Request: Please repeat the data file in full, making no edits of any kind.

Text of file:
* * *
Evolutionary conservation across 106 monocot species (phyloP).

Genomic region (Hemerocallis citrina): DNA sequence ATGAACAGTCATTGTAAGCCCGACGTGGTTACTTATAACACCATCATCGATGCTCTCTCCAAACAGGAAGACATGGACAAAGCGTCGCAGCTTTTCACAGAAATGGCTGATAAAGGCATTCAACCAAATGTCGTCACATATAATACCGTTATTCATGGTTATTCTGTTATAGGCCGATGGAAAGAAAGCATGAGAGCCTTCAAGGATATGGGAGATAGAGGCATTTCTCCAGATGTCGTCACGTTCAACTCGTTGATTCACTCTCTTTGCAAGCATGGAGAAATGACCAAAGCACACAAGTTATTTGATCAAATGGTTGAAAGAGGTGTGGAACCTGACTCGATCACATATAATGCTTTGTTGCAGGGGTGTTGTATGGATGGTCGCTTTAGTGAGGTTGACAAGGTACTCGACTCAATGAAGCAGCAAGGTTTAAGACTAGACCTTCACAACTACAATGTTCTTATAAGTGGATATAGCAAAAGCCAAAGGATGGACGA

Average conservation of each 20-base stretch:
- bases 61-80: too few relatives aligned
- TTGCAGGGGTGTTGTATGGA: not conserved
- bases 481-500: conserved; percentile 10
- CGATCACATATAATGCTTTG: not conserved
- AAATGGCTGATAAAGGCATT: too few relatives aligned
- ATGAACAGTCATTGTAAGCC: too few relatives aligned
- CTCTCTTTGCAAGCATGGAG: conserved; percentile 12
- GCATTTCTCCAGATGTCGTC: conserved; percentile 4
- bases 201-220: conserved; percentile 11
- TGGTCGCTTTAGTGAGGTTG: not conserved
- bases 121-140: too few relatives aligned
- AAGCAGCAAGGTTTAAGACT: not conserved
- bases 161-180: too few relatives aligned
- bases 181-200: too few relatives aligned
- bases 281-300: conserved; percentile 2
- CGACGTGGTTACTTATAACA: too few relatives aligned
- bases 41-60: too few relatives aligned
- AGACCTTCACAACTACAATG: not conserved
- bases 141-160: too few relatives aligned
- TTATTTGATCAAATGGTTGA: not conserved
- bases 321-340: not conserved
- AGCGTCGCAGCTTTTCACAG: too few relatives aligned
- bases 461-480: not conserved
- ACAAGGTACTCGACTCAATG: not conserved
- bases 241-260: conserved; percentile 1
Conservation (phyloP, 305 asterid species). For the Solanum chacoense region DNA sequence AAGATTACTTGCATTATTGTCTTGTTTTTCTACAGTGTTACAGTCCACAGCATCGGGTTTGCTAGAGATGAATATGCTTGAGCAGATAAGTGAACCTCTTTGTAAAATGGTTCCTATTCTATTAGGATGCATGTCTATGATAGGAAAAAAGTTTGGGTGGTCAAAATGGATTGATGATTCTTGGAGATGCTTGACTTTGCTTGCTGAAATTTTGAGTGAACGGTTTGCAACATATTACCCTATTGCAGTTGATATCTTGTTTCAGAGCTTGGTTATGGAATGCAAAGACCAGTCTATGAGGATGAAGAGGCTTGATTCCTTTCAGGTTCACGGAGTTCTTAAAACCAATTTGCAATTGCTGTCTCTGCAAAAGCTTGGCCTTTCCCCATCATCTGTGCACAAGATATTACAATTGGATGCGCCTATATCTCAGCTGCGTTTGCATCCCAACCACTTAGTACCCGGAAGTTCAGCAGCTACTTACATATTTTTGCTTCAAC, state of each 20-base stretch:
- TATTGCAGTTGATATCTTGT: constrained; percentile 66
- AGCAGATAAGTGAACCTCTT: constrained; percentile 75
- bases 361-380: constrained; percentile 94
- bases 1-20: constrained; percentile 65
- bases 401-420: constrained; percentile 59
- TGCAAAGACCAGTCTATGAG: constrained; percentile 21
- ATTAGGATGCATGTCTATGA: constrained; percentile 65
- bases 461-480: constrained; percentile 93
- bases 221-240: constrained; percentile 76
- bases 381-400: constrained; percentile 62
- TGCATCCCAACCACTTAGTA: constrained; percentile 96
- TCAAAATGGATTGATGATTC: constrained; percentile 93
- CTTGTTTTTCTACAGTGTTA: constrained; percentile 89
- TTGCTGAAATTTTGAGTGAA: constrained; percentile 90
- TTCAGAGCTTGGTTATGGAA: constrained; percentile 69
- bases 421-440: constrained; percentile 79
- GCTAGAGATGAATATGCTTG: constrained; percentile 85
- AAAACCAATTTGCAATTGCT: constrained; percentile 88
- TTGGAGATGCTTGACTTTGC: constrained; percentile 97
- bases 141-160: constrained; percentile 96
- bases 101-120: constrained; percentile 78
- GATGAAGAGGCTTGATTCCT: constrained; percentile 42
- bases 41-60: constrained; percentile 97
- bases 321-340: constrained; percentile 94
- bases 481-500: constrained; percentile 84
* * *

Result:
Evolutionary conservation across 106 monocot species (phyloP).

Genomic region (Hemerocallis citrina): DNA sequence ATGAACAGTCATTGTAAGCCCGACGTGGTTACTTATAACACCATCATCGATGCTCTCTCCAAACAGGAAGACATGGACAAAGCGTCGCAGCTTTTCACAGAAATGGCTGATAAAGGCATTCAACCAAATGTCGTCACATATAATACCGTTATTCATGGTTATTCTGTTATAGGCCGATGGAAAGAAAGCATGAGAGCCTTCAAGGATATGGGAGATAGAGGCATTTCTCCAGATGTCGTCACGTTCAACTCGTTGATTCACTCTCTTTGCAAGCATGGAGAAATGACCAAAGCACACAAGTTATTTGATCAAATGGTTGAAAGAGGTGTGGAACCTGACTCGATCACATATAATGCTTTGTTGCAGGGGTGTTGTATGGATGGTCGCTTTAGTGAGGTTGACAAGGTACTCGACTCAATGAAGCAGCAAGGTTTAAGACTAGACCTTCACAACTACAATGTTCTTATAAGTGGATATAGCAAAAGCCAAAGGATGGACGA

Average conservation of each 20-base stretch:
- bases 61-80: too few relatives aligned
- TTGCAGGGGTGTTGTATGGA: not conserved
- bases 481-500: conserved; percentile 10
- CGATCACATATAATGCTTTG: not conserved
- AAATGGCTGATAAAGGCATT: too few relatives aligned
- ATGAACAGTCATTGTAAGCC: too few relatives aligned
- CTCTCTTTGCAAGCATGGAG: conserved; percentile 12
- GCATTTCTCCAGATGTCGTC: conserved; percentile 4
- bases 201-220: conserved; percentile 11
- TGGTCGCTTTAGTGAGGTTG: not conserved
- bases 121-140: too few relatives aligned
- AAGCAGCAAGGTTTAAGACT: not conserved
- bases 161-180: too few relatives aligned
- bases 181-200: too few relatives aligned
- bases 281-300: conserved; percentile 2
- CGACGTGGTTACTTATAACA: too few relatives aligned
- bases 41-60: too few relatives aligned
- AGACCTTCACAACTACAATG: not conserved
- bases 141-160: too few relatives aligned
- TTATTTGATCAAATGGTTGA: not conserved
- bases 321-340: not conserved
- AGCGTCGCAGCTTTTCACAG: too few relatives aligned
- bases 461-480: not conserved
- ACAAGGTACTCGACTCAATG: not conserved
- bases 241-260: conserved; percentile 1
Conservation (phyloP, 305 asterid species). For the Solanum chacoense region DNA sequence AAGATTACTTGCATTATTGTCTTGTTTTTCTACAGTGTTACAGTCCACAGCATCGGGTTTGCTAGAGATGAATATGCTTGAGCAGATAAGTGAACCTCTTTGTAAAATGGTTCCTATTCTATTAGGATGCATGTCTATGATAGGAAAAAAGTTTGGGTGGTCAAAATGGATTGATGATTCTTGGAGATGCTTGACTTTGCTTGCTGAAATTTTGAGTGAACGGTTTGCAACATATTACCCTATTGCAGTTGATATCTTGTTTCAGAGCTTGGTTATGGAATGCAAAGACCAGTCTATGAGGATGAAGAGGCTTGATTCCTTTCAGGTTCACGGAGTTCTTAAAACCAATTTGCAATTGCTGTCTCTGCAAAAGCTTGGCCTTTCCCCATCATCTGTGCACAAGATATTACAATTGGATGCGCCTATATCTCAGCTGCGTTTGCATCCCAACCACTTAGTACCCGGAAGTTCAGCAGCTACTTACATATTTTTGCTTCAAC, state of each 20-base stretch:
- TATTGCAGTTGATATCTTGT: constrained; percentile 66
- AGCAGATAAGTGAACCTCTT: constrained; percentile 75
- bases 361-380: constrained; percentile 94
- bases 1-20: constrained; percentile 65
- bases 401-420: constrained; percentile 59
- TGCAAAGACCAGTCTATGAG: constrained; percentile 21
- ATTAGGATGCATGTCTATGA: constrained; percentile 65
- bases 461-480: constrained; percentile 93
- bases 221-240: constrained; percentile 76
- bases 381-400: constrained; percentile 62
- TGCATCCCAACCACTTAGTA: constrained; percentile 96
- TCAAAATGGATTGATGATTC: constrained; percentile 93
- CTTGTTTTTCTACAGTGTTA: constrained; percentile 89
- TTGCTGAAATTTTGAGTGAA: constrained; percentile 90
- TTCAGAGCTTGGTTATGGAA: constrained; percentile 69
- bases 421-440: constrained; percentile 79
- GCTAGAGATGAATATGCTTG: constrained; percentile 85
- AAAACCAATTTGCAATTGCT: constrained; percentile 88
- TTGGAGATGCTTGACTTTGC: constrained; percentile 97
- bases 141-160: constrained; percentile 96
- bases 101-120: constrained; percentile 78
- GATGAAGAGGCTTGATTCCT: constrained; percentile 42
- bases 41-60: constrained; percentile 97
- bases 321-340: constrained; percentile 94
- bases 481-500: constrained; percentile 84